It was then – Oom Schalk Lourens said – that an unusual thing happened.
For we suddenly did see Mtosas. We saw them from a long way off. They came out of the bush and marched right out into the open. They made no attempt to hide. We saw, with amazement, that they were coming straight in our direction, advancing in single file. And we observed, even from a distance, that they were unarmed. Instead of assegais and shields, they carried burdens on their heads. And almost in that same moment, we realised – from the heavy look of those burdens – that the carriers must be women.
For that reason, we took our guns in our hands and stood waiting. Since it was women, we were naturally prepared for the lowest form of treachery.
As the column drew nearer, we saw that at the head of it was Ndambe, an old tribesman whom we knew well. For years he had been Sijefu’s chief counsellor. Ndambe held up his hand. The line of women halted. Ndambe spoke. He declared that we white men were kings among kings and elephants among elephants. He also said that we were ringhals snakes more poisonous and generally disgusting than any ringhals snake in the country.
We knew, of course, that Ndambe was only paying us compliments in the ignorant Mtosa fashion. And so we naturally felt highly gratified. I can still remember the way Jurie Bekker nudged me in the ribs, and said: ‘Did you hear that?’
When Ndambe went on, however, to say that we were filthier than the spittle of a green tree toad, several burghers grew restive. They felt that there was, perhaps, such a thing as carrying these tribal courtesies a bit too far.
It was then that Veldkornet Joubert, slipping his finger inside the trigger guard of his gun, requested Ndambe to come to the point. By the expression on our veldkornet’s face, you could see that he had had enough of compliments for one day.
They had come to offer peace, Ndambe told us then.
What the women carried on their heads were presents.
At a sign from Ndambe, the column knelt in the mud of the turf land. They brought lion and zebra skins and elephant tusks, and beads and brass bangles and, on a long mat, the whole haunch of a red Afrikaner ox, hide and hoof and all. And several pigs cut in half. And clay pots filled to the brim with white beer. And also – and this we prized the most – witchdoctor medicines that protected you against goël spirits at night and the evil eye.
Ndambe gave another signal. A woman with a clay pot on her head rose up from the kneeling column and advanced towards us. We saw, then, that what she had in the pot was black earth. It was wet and almost like turf soil. We couldn’t understand what they wanted to bring us that for. As though we didn’t have enough of it, right there where we were standing, sticking to our veldskoens and all. And yet Ndambe acted as though that was the most precious part of the peace offerings that his chief, Sijefu, had sent us.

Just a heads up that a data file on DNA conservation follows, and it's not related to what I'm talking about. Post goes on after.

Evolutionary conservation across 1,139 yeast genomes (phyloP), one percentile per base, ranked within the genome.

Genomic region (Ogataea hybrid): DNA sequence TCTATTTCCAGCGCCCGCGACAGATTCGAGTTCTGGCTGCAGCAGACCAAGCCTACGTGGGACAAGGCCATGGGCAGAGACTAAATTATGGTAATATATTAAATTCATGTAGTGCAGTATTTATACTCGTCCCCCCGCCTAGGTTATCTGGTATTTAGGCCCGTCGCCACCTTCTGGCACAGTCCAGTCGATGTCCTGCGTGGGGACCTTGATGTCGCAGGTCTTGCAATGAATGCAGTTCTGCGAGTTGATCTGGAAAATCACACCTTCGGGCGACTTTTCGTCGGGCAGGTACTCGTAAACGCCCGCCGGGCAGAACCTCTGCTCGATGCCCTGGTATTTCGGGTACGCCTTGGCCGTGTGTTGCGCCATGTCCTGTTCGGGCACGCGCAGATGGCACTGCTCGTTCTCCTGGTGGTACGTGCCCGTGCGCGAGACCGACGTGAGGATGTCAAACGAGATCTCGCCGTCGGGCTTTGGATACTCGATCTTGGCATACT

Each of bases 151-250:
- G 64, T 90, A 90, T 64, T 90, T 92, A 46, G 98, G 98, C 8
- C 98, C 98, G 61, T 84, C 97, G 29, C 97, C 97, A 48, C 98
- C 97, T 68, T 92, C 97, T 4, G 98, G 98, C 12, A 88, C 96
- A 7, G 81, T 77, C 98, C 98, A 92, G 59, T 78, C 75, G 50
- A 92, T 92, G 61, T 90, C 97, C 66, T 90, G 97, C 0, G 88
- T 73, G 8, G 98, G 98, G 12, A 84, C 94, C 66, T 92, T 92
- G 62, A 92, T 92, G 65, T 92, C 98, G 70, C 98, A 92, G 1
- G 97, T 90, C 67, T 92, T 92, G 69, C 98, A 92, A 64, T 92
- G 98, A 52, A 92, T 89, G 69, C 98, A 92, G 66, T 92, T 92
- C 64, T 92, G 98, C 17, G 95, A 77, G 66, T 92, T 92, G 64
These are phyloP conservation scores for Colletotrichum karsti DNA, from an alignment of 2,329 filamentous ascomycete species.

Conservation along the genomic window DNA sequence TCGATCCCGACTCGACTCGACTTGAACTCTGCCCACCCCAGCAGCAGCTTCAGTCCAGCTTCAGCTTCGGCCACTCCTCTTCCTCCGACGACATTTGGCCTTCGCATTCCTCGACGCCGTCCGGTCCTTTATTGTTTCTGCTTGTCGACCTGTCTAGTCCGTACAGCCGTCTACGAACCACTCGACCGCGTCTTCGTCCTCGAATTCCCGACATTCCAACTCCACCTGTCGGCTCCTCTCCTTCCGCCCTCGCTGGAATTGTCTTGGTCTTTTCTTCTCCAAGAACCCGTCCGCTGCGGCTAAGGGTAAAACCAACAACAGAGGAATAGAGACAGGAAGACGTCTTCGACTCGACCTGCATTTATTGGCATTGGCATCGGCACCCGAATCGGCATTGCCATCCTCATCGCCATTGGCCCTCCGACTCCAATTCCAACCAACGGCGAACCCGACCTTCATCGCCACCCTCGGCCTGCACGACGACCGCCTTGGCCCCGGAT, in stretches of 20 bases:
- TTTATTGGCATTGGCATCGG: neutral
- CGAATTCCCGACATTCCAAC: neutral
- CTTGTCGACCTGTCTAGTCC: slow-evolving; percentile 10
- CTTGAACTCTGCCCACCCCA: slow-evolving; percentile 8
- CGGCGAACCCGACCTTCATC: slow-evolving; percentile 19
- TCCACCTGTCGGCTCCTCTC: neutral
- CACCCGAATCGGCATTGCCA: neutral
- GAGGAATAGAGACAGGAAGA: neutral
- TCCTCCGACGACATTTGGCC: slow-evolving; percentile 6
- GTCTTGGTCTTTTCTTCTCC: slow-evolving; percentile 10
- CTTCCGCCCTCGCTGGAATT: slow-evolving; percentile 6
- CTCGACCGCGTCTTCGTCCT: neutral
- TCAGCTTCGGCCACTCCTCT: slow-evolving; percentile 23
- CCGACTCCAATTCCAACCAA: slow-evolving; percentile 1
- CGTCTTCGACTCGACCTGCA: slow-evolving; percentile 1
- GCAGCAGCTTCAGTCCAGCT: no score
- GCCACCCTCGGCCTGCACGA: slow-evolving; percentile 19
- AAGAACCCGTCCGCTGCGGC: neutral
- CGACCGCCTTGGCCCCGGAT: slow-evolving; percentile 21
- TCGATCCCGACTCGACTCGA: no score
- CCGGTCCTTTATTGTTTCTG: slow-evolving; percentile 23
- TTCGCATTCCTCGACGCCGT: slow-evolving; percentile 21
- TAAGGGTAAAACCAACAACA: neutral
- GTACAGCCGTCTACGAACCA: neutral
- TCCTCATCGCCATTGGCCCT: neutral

It was when Ndambe spoke again that we saw how ignorant he and his chief and the whole Mtosa tribe were, really.
He took a handful of soil out of the pot and pressed it together between his fingers. Then he told us how honoured the Mtosa tribe was because we were waging war against them. In the past they had only had flat-faced Mshangaans with spiked knobkerries to fight against, he said, but now it was different. Our veldkornet took half a step forward, then, in case Ndambe was going to start flattering us again. So Ndambe said, simply, that the Mtosas would be glad if we came and made war against them later on, when the harvest had been gathered in. But in the meantime, the tribe did not wish to continue fighting.
It was the time for sowing.
Ndambe let the soil run through his fingers, to show us how good it was. He also invited us to taste it. We declined.
We accepted his presents, and peace was made. And I can still remember how Veldkornet Joubert shook his head and said: ‘Can you beat the Mtosas for ignorance?’
And I can still remember what Jurie Bekker said, also. That was when something made him examine the haunch of beef more closely, and he found his own brand mark on it.
It was not long afterwards that the war came against England.
By the end of the second year of the war, the Boer forces were in a very bad way. But we would not make peace. Veldkornet Joubert was now promoted to commandant. Jurie Bekker was still with us, and so was Fanie Louw. It was strange how attached we had grown to Fanie Louw during the years of hardship we had been through together in the field. But up to the end we had to admit that, while we had got used to his jokes, and we knew there was no harm in them, we would still have preferred him to stop making them.
He did stop – and forever – in a skirmish near a blockhouse. We buried him in the shade of a thorn tree. We got ready to fill in his grave, after which the Commandant would say a few words and we would bare our heads and sing a psalm. And as you know, it was customary at a funeral for each mourner to take up a handful of earth, and fling it in the grave.
When Commandant Joubert stooped down and picked up his handful of earth, a strange thing happened. And I remembered the other war, against the Mtosas. And we knew – although we would not say it – what was now that longing in the heart of each of us. For Commandant Joubert did not straightaway drop the soil into Fanie Louw’s grave. Instead, he kneaded the damp ground between his fingers. It was as though he had forgotten that it was funeral earth. He seemed to be thinking, not of death, then, but of life.
We patterned after him, picking up handfuls of soil and pressing it together. We felt the deep loam in it, and saw how springy it was, and we let it trickle through our fingers. And we could remember only that it was the time for sowing.
I understood then how, in an earlier war, the Mtosas had felt – they who were also farmers.